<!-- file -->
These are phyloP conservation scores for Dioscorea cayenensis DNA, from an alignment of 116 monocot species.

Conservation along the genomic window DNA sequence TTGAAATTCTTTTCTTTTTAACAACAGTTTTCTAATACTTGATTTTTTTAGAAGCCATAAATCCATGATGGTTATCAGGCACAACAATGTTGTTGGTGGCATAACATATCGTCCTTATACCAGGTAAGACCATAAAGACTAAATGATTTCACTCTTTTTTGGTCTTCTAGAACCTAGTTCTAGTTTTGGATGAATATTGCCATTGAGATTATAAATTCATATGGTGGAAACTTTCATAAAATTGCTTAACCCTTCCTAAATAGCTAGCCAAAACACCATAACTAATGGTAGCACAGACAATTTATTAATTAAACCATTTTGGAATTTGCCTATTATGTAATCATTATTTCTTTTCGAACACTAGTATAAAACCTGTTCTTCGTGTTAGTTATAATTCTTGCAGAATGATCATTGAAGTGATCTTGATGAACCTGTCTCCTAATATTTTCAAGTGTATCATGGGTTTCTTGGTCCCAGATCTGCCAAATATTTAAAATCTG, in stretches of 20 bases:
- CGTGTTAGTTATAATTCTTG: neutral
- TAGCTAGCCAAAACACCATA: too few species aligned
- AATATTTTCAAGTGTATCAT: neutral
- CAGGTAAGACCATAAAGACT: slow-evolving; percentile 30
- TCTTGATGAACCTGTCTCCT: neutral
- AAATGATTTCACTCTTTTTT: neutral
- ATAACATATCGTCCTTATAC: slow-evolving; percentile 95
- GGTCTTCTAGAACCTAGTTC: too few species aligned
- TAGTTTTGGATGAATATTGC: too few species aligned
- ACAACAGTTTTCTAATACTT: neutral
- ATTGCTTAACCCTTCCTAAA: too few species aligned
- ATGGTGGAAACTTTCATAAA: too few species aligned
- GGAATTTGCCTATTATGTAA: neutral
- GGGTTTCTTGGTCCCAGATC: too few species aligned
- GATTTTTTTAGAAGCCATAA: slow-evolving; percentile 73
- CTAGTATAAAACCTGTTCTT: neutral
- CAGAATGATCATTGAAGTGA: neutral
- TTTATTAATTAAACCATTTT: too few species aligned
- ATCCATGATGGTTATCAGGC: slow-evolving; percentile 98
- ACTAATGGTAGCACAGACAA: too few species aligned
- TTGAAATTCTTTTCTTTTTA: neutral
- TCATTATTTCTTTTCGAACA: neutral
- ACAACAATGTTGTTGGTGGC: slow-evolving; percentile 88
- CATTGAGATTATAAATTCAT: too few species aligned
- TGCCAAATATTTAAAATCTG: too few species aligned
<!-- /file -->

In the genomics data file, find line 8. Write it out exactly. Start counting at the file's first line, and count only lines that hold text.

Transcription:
- AAATGATTTCACTCTTTTTT: neutral